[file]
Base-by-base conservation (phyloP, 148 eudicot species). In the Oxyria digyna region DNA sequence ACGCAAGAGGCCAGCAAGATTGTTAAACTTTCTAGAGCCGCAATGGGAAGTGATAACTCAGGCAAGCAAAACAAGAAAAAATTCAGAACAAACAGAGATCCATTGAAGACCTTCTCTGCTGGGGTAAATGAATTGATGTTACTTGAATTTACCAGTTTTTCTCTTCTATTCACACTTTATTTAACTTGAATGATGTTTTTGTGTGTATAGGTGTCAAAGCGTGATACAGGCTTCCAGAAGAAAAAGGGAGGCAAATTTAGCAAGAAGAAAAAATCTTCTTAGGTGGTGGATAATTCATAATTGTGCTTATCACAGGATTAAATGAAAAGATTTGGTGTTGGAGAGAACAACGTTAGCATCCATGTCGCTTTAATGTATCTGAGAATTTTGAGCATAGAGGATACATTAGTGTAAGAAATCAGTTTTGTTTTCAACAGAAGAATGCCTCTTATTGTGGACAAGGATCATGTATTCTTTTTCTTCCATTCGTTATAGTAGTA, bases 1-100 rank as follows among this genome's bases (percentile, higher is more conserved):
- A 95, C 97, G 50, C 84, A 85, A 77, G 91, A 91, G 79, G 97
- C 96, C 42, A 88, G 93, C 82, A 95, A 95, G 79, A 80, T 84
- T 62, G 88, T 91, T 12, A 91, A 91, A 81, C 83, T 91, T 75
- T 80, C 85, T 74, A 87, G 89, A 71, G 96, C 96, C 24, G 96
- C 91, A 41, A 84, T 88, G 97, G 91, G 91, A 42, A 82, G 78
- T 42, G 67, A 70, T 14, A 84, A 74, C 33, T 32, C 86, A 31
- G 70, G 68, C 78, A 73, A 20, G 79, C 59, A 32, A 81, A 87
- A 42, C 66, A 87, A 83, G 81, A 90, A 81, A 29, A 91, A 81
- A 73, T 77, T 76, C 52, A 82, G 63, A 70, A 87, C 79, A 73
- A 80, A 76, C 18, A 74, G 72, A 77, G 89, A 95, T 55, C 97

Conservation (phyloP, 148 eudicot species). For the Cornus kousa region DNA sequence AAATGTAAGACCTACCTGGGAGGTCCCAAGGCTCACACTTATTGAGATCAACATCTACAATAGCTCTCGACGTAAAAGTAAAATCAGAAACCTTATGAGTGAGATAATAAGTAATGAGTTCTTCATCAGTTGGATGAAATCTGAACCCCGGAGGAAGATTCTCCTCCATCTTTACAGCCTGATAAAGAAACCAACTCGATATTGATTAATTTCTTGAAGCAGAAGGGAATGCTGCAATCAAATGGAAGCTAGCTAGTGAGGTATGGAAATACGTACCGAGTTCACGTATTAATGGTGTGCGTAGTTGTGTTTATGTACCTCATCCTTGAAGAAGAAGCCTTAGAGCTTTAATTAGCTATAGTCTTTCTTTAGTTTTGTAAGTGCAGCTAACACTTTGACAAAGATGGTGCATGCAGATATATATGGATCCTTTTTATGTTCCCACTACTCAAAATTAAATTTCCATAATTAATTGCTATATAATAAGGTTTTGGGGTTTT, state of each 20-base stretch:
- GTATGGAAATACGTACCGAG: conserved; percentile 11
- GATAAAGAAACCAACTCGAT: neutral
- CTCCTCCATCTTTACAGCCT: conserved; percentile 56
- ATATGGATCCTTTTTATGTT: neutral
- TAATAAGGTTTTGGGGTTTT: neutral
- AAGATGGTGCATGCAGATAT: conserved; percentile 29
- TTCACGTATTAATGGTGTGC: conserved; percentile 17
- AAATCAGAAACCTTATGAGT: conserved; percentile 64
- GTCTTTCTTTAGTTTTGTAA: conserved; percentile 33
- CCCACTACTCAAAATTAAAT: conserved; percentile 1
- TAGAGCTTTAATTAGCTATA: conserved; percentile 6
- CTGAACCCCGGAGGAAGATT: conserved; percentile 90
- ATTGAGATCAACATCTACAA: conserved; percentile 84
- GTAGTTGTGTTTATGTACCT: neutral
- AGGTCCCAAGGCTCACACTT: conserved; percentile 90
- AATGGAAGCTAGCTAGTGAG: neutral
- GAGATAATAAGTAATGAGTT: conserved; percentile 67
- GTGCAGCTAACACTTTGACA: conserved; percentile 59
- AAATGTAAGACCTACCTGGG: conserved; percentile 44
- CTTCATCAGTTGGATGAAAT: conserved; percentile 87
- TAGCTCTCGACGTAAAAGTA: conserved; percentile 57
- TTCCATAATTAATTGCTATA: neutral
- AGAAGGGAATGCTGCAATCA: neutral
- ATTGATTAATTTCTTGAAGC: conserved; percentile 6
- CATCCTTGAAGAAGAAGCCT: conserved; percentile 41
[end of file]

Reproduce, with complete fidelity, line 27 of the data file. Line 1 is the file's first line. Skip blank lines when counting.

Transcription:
- AGGTCCCAAGGCTCACACTT: conserved; percentile 90